Careers & ePortfolio

Author – Mr Colin McCowan, OAM, Queensland University of Technology, Australia

Col has been Head of Careers & Employment at the Queensland University of Technology (QUT) for the past 15 years. Recently his circumstances changed and he now works part-time at the same service and also makes significant contributions to selected University projects such as; the Student ePortfolio* Project, the Work Integrated Learning Project, the Transition Out Project and the Career Development Modules Project.

He is a registered psychologist, teacher and counsellor who has worked in a variety of roles in the education industry for over 40 years – in areas such as practitioner, academic, consultant, researcher, manager, and principal policy officer for both State and Commonwealth governments. He was also responsible for the formal introduction of the focus on first year experience at QUT.

His service at QUT has won national best practice awards, he himself won the 2004 National Excellence in Career Counselling Award and in 2006 he was awarded an Order of Australia for service to the career industry in Australia. He is on the Editorial Board of the Australian Journal of Career Development and has authored three books, the latest being “Working the Web; Career planning via the Internet”. He has undertaken two consultancies for UNESCO in the country of Bhutan and another in the country of Oman.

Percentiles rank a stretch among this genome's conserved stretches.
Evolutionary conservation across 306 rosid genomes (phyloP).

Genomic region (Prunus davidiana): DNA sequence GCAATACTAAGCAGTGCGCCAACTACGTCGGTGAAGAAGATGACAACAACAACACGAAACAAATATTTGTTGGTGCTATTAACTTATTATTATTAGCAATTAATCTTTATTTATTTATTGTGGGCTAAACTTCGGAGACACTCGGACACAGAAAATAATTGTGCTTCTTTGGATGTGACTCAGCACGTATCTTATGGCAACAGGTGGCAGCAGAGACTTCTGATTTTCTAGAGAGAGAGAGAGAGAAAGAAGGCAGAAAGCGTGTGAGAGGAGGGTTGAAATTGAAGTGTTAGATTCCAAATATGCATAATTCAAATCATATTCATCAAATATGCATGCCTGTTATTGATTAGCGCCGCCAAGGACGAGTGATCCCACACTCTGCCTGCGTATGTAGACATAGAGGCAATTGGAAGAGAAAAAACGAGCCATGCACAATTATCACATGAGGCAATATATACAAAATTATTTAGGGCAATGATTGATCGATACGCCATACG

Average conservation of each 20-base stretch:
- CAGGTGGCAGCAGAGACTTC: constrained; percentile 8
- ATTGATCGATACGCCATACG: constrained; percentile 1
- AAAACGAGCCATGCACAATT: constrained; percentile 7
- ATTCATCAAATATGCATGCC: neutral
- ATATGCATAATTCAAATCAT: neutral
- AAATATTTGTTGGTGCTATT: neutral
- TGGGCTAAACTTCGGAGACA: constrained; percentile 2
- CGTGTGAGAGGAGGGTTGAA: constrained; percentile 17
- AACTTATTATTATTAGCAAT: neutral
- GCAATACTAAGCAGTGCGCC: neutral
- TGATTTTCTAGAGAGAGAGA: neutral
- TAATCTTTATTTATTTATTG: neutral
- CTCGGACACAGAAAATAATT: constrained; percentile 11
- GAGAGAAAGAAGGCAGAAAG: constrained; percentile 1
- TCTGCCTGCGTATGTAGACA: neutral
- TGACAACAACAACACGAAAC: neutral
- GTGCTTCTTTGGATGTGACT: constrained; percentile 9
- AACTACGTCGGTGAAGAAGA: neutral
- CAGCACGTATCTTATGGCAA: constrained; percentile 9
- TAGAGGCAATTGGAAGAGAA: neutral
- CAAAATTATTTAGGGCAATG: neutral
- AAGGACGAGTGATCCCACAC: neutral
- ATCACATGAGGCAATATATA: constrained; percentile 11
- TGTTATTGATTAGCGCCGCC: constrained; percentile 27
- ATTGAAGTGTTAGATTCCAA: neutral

His other special interests are in generational research and research on decision making processes.

[*The QUT Student ePortfolio is a tool designed to enable students to record, reflect on, catalogue, retrieve and present their experiences, activities, and products – from both inside and outside university – as evidence of their skills relevant to their lifelong learning and career development.]

More information is available from QUT Student ePortfolio

First Year Curriculum Perspective

This commentary examines first year curriculum design from the perspective of a career development approach (pdf 1.73MB) and observes that the pervasive use of student ePortfolio might assist in addressing and mediating a range of transition issues concurrently. Additional matters raised in this commentary include the distinction between positive and negative attrition, the potential contribution generational research might make to this area, student decision making and career choice, focus on models of transition and acknowledgment of the increasing role that parents play in some young peoples’ lives.